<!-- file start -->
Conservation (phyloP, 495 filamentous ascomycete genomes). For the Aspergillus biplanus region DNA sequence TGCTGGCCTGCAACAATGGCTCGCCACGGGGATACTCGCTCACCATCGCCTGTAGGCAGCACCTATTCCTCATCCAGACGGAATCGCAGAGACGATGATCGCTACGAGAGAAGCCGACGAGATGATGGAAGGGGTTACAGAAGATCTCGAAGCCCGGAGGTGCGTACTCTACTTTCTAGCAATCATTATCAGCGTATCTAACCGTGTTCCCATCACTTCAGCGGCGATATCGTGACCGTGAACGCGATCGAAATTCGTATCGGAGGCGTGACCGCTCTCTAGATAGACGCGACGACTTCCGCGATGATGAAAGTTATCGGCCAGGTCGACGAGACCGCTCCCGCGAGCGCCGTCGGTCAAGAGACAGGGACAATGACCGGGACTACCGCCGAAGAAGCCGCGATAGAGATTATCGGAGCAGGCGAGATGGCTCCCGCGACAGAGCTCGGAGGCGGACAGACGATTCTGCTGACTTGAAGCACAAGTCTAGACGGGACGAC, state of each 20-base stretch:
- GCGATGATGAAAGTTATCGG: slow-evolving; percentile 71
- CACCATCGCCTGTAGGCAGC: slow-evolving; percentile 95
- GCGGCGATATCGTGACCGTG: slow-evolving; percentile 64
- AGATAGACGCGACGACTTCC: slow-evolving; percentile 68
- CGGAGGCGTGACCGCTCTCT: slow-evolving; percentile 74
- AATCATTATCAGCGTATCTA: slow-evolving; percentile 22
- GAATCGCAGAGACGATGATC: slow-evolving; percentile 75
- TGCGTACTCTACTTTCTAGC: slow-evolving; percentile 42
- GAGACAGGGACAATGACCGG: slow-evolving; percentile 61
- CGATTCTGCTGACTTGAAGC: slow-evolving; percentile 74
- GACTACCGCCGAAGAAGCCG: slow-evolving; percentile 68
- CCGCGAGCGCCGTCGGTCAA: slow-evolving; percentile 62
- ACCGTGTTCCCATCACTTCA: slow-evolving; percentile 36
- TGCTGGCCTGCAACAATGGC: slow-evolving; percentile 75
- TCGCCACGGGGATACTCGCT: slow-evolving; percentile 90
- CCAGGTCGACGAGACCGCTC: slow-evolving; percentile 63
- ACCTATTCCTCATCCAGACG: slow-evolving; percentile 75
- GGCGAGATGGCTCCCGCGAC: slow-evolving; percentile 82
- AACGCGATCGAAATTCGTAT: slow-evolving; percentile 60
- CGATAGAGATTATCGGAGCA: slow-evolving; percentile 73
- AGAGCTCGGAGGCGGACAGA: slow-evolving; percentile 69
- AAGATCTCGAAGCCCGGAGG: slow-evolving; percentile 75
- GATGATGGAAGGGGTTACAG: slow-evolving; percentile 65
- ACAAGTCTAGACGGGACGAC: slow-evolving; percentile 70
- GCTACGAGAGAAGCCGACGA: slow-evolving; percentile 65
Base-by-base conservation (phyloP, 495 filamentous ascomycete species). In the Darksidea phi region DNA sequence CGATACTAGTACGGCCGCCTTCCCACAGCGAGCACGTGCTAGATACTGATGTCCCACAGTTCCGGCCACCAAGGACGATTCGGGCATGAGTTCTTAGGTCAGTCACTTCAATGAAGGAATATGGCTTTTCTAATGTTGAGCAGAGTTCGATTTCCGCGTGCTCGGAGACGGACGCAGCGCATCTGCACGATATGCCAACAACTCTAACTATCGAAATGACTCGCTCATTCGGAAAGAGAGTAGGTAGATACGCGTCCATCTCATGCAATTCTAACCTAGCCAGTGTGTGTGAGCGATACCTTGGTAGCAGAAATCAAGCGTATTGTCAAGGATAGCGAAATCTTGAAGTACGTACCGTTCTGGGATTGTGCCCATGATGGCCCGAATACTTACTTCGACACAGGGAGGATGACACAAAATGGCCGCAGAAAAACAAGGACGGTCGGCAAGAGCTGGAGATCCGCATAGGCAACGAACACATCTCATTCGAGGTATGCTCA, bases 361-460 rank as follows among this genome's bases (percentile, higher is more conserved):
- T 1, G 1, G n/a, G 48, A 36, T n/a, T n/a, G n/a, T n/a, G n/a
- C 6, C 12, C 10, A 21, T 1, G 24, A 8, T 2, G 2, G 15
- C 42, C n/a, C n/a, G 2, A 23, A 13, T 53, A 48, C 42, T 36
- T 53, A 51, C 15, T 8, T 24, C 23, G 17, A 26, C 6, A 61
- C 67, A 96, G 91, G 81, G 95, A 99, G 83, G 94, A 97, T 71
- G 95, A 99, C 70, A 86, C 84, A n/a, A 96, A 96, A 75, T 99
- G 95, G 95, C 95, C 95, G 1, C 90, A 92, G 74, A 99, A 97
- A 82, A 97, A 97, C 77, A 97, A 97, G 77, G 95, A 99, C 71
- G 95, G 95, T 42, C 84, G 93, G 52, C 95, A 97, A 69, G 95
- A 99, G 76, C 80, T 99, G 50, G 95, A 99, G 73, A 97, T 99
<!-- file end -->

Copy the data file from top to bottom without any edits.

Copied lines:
Conservation (phyloP, 495 filamentous ascomycete genomes). For the Aspergillus biplanus region DNA sequence TGCTGGCCTGCAACAATGGCTCGCCACGGGGATACTCGCTCACCATCGCCTGTAGGCAGCACCTATTCCTCATCCAGACGGAATCGCAGAGACGATGATCGCTACGAGAGAAGCCGACGAGATGATGGAAGGGGTTACAGAAGATCTCGAAGCCCGGAGGTGCGTACTCTACTTTCTAGCAATCATTATCAGCGTATCTAACCGTGTTCCCATCACTTCAGCGGCGATATCGTGACCGTGAACGCGATCGAAATTCGTATCGGAGGCGTGACCGCTCTCTAGATAGACGCGACGACTTCCGCGATGATGAAAGTTATCGGCCAGGTCGACGAGACCGCTCCCGCGAGCGCCGTCGGTCAAGAGACAGGGACAATGACCGGGACTACCGCCGAAGAAGCCGCGATAGAGATTATCGGAGCAGGCGAGATGGCTCCCGCGACAGAGCTCGGAGGCGGACAGACGATTCTGCTGACTTGAAGCACAAGTCTAGACGGGACGAC, state of each 20-base stretch:
- GCGATGATGAAAGTTATCGG: slow-evolving; percentile 71
- CACCATCGCCTGTAGGCAGC: slow-evolving; percentile 95
- GCGGCGATATCGTGACCGTG: slow-evolving; percentile 64
- AGATAGACGCGACGACTTCC: slow-evolving; percentile 68
- CGGAGGCGTGACCGCTCTCT: slow-evolving; percentile 74
- AATCATTATCAGCGTATCTA: slow-evolving; percentile 22
- GAATCGCAGAGACGATGATC: slow-evolving; percentile 75
- TGCGTACTCTACTTTCTAGC: slow-evolving; percentile 42
- GAGACAGGGACAATGACCGG: slow-evolving; percentile 61
- CGATTCTGCTGACTTGAAGC: slow-evolving; percentile 74
- GACTACCGCCGAAGAAGCCG: slow-evolving; percentile 68
- CCGCGAGCGCCGTCGGTCAA: slow-evolving; percentile 62
- ACCGTGTTCCCATCACTTCA: slow-evolving; percentile 36
- TGCTGGCCTGCAACAATGGC: slow-evolving; percentile 75
- TCGCCACGGGGATACTCGCT: slow-evolving; percentile 90
- CCAGGTCGACGAGACCGCTC: slow-evolving; percentile 63
- ACCTATTCCTCATCCAGACG: slow-evolving; percentile 75
- GGCGAGATGGCTCCCGCGAC: slow-evolving; percentile 82
- AACGCGATCGAAATTCGTAT: slow-evolving; percentile 60
- CGATAGAGATTATCGGAGCA: slow-evolving; percentile 73
- AGAGCTCGGAGGCGGACAGA: slow-evolving; percentile 69
- AAGATCTCGAAGCCCGGAGG: slow-evolving; percentile 75
- GATGATGGAAGGGGTTACAG: slow-evolving; percentile 65
- ACAAGTCTAGACGGGACGAC: slow-evolving; percentile 70
- GCTACGAGAGAAGCCGACGA: slow-evolving; percentile 65
Base-by-base conservation (phyloP, 495 filamentous ascomycete species). In the Darksidea phi region DNA sequence CGATACTAGTACGGCCGCCTTCCCACAGCGAGCACGTGCTAGATACTGATGTCCCACAGTTCCGGCCACCAAGGACGATTCGGGCATGAGTTCTTAGGTCAGTCACTTCAATGAAGGAATATGGCTTTTCTAATGTTGAGCAGAGTTCGATTTCCGCGTGCTCGGAGACGGACGCAGCGCATCTGCACGATATGCCAACAACTCTAACTATCGAAATGACTCGCTCATTCGGAAAGAGAGTAGGTAGATACGCGTCCATCTCATGCAATTCTAACCTAGCCAGTGTGTGTGAGCGATACCTTGGTAGCAGAAATCAAGCGTATTGTCAAGGATAGCGAAATCTTGAAGTACGTACCGTTCTGGGATTGTGCCCATGATGGCCCGAATACTTACTTCGACACAGGGAGGATGACACAAAATGGCCGCAGAAAAACAAGGACGGTCGGCAAGAGCTGGAGATCCGCATAGGCAACGAACACATCTCATTCGAGGTATGCTCA, bases 361-460 rank as follows among this genome's bases (percentile, higher is more conserved):
- T 1, G 1, G n/a, G 48, A 36, T n/a, T n/a, G n/a, T n/a, G n/a
- C 6, C 12, C 10, A 21, T 1, G 24, A 8, T 2, G 2, G 15
- C 42, C n/a, C n/a, G 2, A 23, A 13, T 53, A 48, C 42, T 36
- T 53, A 51, C 15, T 8, T 24, C 23, G 17, A 26, C 6, A 61
- C 67, A 96, G 91, G 81, G 95, A 99, G 83, G 94, A 97, T 71
- G 95, A 99, C 70, A 86, C 84, A n/a, A 96, A 96, A 75, T 99
- G 95, G 95, C 95, C 95, G 1, C 90, A 92, G 74, A 99, A 97
- A 82, A 97, A 97, C 77, A 97, A 97, G 77, G 95, A 99, C 71
- G 95, G 95, T 42, C 84, G 93, G 52, C 95, A 97, A 69, G 95
- A 99, G 76, C 80, T 99, G 50, G 95, A 99, G 73, A 97, T 99